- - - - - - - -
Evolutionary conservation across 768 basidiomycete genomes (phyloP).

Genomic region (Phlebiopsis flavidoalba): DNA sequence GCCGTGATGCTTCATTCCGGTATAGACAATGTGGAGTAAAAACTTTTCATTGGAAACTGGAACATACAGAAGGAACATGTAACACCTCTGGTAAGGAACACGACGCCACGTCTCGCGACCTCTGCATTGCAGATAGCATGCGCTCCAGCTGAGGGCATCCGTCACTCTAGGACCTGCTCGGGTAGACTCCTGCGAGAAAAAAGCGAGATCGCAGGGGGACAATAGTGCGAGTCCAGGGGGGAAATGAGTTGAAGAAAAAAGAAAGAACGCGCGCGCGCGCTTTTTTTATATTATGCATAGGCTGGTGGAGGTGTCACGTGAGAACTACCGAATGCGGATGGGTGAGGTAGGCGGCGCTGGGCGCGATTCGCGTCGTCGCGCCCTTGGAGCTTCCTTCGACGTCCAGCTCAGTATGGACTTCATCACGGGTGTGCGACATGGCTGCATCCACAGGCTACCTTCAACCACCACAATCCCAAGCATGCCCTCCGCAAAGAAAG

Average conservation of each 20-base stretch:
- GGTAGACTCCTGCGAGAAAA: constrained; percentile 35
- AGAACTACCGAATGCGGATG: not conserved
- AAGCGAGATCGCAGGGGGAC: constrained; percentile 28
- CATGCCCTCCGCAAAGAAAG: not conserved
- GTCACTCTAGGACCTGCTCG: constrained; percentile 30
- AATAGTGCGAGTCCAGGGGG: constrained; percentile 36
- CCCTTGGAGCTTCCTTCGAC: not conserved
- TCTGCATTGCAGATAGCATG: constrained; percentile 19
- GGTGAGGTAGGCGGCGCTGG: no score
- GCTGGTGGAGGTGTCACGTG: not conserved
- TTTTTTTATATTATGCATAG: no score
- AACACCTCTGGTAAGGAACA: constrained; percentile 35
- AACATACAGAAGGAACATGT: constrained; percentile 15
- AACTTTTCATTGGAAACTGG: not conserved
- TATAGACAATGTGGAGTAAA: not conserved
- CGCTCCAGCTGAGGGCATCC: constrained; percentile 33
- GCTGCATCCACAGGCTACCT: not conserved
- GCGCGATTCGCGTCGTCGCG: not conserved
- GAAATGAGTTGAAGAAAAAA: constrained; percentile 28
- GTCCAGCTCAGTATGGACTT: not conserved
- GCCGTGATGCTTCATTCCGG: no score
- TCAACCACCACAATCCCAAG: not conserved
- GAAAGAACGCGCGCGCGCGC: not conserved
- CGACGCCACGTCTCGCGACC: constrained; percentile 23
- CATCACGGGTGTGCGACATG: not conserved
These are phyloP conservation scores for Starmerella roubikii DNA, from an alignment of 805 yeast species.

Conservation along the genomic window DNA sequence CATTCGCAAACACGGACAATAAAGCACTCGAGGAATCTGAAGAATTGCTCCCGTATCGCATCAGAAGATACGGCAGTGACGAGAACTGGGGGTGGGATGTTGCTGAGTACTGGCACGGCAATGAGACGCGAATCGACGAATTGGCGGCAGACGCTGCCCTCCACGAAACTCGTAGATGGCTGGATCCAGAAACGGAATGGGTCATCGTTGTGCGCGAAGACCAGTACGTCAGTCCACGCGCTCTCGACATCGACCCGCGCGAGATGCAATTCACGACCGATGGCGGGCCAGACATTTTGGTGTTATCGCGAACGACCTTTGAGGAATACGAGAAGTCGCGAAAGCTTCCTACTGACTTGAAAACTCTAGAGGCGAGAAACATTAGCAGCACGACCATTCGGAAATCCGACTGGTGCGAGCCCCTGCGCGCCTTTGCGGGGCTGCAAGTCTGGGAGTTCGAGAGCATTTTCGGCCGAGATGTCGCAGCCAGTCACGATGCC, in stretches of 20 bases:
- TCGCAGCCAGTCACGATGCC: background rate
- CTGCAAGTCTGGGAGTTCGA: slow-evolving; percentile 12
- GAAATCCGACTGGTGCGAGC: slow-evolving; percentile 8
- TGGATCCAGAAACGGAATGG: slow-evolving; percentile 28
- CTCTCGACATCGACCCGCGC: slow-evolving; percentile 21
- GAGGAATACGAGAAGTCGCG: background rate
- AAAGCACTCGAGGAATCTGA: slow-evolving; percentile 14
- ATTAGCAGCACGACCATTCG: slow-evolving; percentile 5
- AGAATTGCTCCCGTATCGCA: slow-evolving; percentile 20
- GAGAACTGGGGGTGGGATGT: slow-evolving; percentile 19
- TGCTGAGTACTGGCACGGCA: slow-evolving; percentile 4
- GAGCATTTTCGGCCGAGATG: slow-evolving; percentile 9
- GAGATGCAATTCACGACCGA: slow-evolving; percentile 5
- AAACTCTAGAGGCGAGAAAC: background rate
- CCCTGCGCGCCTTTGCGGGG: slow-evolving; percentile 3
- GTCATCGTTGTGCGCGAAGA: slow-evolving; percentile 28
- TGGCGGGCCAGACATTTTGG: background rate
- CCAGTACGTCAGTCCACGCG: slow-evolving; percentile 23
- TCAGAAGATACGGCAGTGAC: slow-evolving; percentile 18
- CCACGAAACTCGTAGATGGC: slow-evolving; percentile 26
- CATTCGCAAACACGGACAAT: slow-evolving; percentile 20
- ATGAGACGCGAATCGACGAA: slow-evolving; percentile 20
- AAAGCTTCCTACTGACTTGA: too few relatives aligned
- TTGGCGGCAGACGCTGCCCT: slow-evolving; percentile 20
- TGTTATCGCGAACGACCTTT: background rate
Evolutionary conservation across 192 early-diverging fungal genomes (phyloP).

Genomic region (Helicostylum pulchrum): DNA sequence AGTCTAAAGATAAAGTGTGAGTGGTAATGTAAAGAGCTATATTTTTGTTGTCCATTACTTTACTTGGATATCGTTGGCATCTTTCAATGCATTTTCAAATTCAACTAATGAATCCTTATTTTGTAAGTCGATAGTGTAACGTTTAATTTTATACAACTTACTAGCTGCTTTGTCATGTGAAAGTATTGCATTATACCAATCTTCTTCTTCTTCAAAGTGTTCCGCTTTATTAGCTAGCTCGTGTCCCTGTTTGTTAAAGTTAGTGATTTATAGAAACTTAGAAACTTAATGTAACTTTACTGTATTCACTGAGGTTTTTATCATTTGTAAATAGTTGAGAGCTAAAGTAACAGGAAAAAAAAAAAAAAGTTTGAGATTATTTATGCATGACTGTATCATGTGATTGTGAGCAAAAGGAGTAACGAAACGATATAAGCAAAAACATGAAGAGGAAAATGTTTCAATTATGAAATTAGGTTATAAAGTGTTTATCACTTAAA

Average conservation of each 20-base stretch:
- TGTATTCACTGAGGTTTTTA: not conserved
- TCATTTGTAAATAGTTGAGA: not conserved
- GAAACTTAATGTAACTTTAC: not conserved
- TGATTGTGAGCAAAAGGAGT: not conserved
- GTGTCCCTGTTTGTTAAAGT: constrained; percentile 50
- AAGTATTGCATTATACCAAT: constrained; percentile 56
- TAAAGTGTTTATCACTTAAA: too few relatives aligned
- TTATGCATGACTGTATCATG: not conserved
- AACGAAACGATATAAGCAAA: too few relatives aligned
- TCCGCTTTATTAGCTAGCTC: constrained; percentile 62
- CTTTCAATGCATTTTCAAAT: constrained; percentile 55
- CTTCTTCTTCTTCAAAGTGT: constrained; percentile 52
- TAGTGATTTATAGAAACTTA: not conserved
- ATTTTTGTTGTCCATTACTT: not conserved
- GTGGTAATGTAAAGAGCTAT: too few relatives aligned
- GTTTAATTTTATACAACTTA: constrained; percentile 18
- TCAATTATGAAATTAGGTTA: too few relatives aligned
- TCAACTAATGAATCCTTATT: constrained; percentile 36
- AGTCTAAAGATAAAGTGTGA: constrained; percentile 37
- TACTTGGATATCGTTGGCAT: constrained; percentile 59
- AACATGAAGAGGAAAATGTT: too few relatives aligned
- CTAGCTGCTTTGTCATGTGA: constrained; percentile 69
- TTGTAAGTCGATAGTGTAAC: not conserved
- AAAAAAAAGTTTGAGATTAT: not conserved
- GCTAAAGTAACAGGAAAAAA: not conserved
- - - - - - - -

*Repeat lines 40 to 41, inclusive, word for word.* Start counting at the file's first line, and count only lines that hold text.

- GAGAACTGGGGGTGGGATGT: slow-evolving; percentile 19
- TGCTGAGTACTGGCACGGCA: slow-evolving; percentile 4